Motherhood — that most basic rite of passage upon which the survival of the species depends — should be considered necessitous enough to qualify as the mother of invention. And it very likely does, producing countless brainchildren, but there’s no mainstream design history to prove it.
The Victoria & Albert Museum has an early 20th-century breast pump, but it’s not on display. None of the handful of historic maternity-wear pieces at the Metropolitan Museum of Art’s Costume Institute (including a late-1800s silk burgundy gown with ample belly room) are on view, either. Objects like contraceptives, menstrual products, at-home abortion kits, and baby monitors (including the chic ones designed by sculptor Isamu Noguchi) are central to the system that delivers us all here. But they’re rarely, if ever, studied in design history curricula, let alone exhibited by museums that might retain them.
“Museum collections, fashion and design exhibitions, the mainstream of design scholarship, and many public forums have yet to fully embrace maternity as a topic worthy of serious inquiry,” reads the introduction to Designing Motherhood: Things that Make and Break Our Births (2021). The book aims to fill that void, and accompanies a current exhibition of the same name at Philadelphia’s Mütter Museum.
Designing Motherhood has been a project in the works for years, predated by an Instagram account led by design historians Michelle Millar Fisher and Amber Winick that aggregates objects related to maternity. The newly released book includes over 100 objects spanning medical devices to depictions of laboring women in films, and includes contributors from a range of fields and experiences.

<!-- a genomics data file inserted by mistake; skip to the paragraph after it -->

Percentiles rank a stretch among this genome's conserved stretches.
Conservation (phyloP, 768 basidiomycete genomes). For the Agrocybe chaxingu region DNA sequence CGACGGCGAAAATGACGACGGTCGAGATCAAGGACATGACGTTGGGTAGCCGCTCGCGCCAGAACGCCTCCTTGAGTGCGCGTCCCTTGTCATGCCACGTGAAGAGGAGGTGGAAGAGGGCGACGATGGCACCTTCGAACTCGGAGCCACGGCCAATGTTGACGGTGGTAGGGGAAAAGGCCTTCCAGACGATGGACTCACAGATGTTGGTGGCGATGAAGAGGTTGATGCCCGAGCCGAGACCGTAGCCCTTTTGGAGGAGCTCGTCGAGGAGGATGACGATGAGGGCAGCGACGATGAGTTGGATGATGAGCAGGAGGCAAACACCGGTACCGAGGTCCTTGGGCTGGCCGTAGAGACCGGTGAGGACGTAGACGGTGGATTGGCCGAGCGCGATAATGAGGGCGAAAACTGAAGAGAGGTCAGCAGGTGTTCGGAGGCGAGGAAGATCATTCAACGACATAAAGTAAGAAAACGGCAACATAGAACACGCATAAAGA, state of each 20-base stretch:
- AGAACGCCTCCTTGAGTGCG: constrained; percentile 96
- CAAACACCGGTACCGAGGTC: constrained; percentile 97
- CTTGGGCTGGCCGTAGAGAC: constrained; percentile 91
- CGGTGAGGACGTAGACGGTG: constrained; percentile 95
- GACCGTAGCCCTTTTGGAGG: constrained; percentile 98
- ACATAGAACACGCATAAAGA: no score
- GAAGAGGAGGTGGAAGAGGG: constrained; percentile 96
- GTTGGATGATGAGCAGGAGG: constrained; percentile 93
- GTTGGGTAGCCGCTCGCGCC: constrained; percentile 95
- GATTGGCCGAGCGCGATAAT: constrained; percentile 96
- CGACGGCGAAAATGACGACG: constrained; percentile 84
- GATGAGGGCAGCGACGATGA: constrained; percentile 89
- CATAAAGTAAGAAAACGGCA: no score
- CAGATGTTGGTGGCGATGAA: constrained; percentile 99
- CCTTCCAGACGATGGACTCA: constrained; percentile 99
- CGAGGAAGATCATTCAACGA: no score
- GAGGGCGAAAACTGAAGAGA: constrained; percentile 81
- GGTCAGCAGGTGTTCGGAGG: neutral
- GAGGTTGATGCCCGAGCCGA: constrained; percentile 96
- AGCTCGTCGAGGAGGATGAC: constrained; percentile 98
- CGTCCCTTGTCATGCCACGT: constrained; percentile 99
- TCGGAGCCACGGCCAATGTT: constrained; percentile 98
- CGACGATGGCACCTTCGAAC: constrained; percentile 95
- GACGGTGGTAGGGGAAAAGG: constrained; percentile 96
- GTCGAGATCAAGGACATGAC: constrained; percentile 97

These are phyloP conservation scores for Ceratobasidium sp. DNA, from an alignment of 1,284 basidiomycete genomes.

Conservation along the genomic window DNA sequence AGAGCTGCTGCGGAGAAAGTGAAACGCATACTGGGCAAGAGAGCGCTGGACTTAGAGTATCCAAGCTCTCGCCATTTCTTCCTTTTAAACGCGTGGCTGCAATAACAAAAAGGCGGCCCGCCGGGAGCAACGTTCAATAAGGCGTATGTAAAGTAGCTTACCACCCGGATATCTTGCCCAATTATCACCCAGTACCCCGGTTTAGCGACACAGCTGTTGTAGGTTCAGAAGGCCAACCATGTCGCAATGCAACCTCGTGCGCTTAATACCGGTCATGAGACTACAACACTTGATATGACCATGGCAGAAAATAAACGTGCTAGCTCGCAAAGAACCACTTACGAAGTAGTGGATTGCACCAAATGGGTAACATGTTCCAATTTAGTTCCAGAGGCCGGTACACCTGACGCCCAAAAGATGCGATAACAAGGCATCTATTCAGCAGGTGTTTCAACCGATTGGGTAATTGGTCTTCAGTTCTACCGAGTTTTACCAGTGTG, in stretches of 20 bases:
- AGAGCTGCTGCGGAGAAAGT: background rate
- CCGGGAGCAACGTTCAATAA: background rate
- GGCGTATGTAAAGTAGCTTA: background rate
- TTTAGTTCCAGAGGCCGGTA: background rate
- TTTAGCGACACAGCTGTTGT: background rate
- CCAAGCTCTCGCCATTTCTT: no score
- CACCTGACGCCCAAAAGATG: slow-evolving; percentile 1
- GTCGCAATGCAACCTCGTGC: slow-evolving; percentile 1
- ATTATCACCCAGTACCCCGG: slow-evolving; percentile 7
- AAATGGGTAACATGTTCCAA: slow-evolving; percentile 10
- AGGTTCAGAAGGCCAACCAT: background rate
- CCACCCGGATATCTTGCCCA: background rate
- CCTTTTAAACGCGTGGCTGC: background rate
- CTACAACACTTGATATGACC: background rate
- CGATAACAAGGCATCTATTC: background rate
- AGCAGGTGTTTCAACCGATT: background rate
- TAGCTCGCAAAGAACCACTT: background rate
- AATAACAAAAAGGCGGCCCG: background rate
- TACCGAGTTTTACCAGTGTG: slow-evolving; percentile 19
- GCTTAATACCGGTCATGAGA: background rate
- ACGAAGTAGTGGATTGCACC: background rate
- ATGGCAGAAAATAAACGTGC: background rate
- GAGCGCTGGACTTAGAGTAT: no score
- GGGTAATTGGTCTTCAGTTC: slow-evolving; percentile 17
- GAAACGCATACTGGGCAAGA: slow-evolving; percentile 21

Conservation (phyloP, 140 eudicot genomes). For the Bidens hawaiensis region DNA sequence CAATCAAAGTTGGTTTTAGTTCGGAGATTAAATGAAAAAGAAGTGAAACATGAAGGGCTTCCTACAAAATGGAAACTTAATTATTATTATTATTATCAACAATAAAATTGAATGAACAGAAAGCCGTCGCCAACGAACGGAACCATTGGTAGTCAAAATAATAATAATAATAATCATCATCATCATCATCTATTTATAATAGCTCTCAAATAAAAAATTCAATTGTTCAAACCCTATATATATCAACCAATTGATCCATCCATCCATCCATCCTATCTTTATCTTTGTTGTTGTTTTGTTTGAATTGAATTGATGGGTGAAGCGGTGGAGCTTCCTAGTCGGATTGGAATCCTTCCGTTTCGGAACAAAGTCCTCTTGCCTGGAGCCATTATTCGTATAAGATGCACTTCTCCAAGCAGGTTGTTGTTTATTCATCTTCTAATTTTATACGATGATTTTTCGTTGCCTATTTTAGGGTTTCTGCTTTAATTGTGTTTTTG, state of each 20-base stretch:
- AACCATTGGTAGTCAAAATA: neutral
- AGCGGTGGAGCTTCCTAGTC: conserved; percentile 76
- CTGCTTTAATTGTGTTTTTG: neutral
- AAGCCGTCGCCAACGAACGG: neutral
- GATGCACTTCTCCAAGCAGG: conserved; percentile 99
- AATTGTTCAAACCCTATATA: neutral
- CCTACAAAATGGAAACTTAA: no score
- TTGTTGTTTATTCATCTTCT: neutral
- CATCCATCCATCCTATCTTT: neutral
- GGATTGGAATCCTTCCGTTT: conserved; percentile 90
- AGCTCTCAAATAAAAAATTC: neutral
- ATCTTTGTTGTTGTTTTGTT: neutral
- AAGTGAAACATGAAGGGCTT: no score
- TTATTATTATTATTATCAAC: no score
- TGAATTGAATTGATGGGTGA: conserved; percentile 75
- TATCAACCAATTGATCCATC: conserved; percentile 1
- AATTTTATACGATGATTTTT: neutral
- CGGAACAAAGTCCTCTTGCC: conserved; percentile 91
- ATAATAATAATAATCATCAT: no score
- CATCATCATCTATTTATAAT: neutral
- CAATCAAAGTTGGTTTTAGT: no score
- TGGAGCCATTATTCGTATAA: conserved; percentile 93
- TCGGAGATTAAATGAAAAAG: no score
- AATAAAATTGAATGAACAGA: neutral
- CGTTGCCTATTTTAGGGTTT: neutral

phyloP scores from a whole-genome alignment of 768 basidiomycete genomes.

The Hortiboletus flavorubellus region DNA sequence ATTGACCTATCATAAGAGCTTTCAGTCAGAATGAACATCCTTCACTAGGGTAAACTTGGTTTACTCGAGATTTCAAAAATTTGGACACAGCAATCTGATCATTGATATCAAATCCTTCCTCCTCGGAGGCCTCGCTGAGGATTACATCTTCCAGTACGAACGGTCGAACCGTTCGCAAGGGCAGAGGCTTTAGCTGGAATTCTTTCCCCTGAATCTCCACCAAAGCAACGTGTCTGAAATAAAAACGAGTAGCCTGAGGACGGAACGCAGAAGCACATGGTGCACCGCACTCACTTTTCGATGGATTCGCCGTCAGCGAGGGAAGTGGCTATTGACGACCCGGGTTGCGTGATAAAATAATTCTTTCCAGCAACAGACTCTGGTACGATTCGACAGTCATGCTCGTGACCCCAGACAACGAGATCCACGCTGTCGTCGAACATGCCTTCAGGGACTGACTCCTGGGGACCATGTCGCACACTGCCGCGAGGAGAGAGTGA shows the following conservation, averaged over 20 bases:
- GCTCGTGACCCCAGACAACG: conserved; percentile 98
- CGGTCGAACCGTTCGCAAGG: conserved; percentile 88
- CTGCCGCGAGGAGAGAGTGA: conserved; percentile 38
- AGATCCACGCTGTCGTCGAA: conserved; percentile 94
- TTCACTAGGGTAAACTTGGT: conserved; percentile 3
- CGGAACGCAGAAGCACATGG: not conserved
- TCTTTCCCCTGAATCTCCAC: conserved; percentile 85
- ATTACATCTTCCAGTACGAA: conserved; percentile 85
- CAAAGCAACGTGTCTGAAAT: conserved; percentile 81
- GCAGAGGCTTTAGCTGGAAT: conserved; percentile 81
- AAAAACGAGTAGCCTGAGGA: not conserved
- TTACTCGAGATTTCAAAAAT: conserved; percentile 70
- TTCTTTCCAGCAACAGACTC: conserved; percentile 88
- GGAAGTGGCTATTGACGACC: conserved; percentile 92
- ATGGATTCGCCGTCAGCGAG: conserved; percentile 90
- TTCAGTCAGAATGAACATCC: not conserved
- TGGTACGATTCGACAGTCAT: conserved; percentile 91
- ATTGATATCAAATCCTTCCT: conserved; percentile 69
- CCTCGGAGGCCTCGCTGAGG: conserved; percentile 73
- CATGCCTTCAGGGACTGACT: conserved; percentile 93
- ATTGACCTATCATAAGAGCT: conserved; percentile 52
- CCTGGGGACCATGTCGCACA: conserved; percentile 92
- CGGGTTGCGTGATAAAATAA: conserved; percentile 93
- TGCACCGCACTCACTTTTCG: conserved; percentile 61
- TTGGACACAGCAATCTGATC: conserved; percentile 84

Leafing through this reproductive smorgasbord is an exercise in saying, “Hey, I had one of those,” or “I’d never do that” (I’m thinking specifically of the saccharine spectacle that is the gender-reveal cake). Anyone who has ever menstruated or ever will menstruate (regardless of whether or not they choose to have a child) can likely find something relatable in its diverse pages.
The book reaches all the way back to a speculum found in the ancient Roman ruins of Pompeii, then returns to the present day with some far-ranging and fascinating objects. It covers the late 19th-century practice of taking posed postmortem daguerreotypes of stillborn babies, who were dressed and placed in sleeping positions, for example. The Finnish Äitiyspakkaus, a cardboard box full of baby items, originally created by modernist designers during the interwar period, is also included as a unique artifact that has become embedded in Finnish culture. (As a special design feature, the box itself functions as a bassinet and has been cited as a reason why Finland has a low rate of Sudden Infant Death Syndrome.)